Slipper lobsters are members of the scyllaridae family of decapod crustaceans. Decapods are simply “10-legged” crustaceans, including crabs and lobsters that have five pairs of walking legs. They inhabit coral reefs, as well as seagrass and sandy areas. This slipper lobster was photographed at night in the sand off Paraiso (Paradise) Reef in Cozumel.
The Sculptured Slipper Lobster
Divers can find the sculptured slipper lobster, Parribacus antarcticus, along with the ridged slipper lobster and the Spanish lobster, in the Caribbean, Florida and the Bahamas. These crustaceans have a somewhat flattened appearance and a horseshoe-shaped carapace, the hard shell or section of the exoskeleton that covers the head and chest. This makes them look like camouflaged walking tanks.
Slipper lobsters have no claws. They are nocturnal feeders, and hide in recesses and caves in the reefs during the day. The slipper lobster digs into sand to hide and perhaps also sniff out buried worms and mollusks that make up its diet. Those same 10 legs that let them cling to the ground with such tenacity are also used to pry open bivalve shells.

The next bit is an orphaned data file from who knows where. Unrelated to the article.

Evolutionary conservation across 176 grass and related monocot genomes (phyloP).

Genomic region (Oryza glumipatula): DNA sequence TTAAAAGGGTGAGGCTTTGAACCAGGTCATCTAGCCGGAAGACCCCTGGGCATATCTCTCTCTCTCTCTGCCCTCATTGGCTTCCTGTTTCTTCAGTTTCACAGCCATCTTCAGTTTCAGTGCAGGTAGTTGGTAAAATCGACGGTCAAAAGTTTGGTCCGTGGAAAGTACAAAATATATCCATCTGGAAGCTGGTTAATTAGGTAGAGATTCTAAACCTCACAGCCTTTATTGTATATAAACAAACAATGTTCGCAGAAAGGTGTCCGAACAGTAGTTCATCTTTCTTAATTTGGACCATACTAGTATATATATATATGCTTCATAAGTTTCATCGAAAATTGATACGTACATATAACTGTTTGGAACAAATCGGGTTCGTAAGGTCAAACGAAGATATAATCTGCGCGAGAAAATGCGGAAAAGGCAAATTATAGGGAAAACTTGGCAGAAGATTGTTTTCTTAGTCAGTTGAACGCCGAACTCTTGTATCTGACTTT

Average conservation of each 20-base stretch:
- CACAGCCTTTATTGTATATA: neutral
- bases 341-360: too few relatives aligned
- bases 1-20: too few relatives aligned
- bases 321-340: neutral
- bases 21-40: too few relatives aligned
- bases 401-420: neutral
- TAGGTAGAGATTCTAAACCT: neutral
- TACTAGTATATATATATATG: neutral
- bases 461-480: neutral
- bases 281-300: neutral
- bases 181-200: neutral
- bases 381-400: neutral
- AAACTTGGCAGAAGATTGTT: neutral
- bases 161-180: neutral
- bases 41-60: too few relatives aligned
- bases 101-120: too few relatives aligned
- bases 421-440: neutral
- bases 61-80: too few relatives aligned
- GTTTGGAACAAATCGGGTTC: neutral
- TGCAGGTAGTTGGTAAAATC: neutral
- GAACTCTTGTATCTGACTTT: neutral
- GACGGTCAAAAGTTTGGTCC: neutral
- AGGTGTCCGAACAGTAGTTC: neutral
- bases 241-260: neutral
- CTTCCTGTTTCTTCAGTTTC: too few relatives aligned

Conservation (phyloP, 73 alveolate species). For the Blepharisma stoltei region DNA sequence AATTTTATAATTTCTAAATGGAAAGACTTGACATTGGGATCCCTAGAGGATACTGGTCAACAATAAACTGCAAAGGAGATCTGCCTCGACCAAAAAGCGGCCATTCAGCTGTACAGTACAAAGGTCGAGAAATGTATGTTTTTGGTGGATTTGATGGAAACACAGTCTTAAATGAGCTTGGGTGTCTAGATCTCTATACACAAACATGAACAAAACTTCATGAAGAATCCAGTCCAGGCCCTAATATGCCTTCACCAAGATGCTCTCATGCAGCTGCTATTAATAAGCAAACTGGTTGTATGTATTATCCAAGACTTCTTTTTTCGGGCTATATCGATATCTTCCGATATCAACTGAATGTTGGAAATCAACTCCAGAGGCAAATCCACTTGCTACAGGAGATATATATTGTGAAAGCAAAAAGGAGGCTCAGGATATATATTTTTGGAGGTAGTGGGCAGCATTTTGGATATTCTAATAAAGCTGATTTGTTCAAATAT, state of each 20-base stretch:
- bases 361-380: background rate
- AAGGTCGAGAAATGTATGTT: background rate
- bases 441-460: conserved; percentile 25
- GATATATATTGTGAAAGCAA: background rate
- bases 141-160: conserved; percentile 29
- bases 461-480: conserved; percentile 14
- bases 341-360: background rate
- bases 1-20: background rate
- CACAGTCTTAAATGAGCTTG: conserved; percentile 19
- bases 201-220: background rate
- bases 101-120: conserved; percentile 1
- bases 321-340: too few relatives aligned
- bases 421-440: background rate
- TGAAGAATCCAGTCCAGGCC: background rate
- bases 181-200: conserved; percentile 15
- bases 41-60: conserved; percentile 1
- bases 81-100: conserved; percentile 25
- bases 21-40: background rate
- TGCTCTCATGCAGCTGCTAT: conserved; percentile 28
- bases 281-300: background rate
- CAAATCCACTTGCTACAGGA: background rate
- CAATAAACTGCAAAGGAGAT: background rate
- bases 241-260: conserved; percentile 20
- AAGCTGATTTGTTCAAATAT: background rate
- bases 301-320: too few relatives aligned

The sculptured slipper lobster has numerous spikes projecting from the edges of the plate-like antennae. The carapace is relatively smooth. There are numerous bristle-like hairs on the body, especially along its sides. The body color is usually tan to yellowish brown. They grow to 7 or 8 inches in length. They are a bit skittish. If threatened, they will propel themselves backward by rapidly flapping their tails.
By Steve Rosenberg for ReefID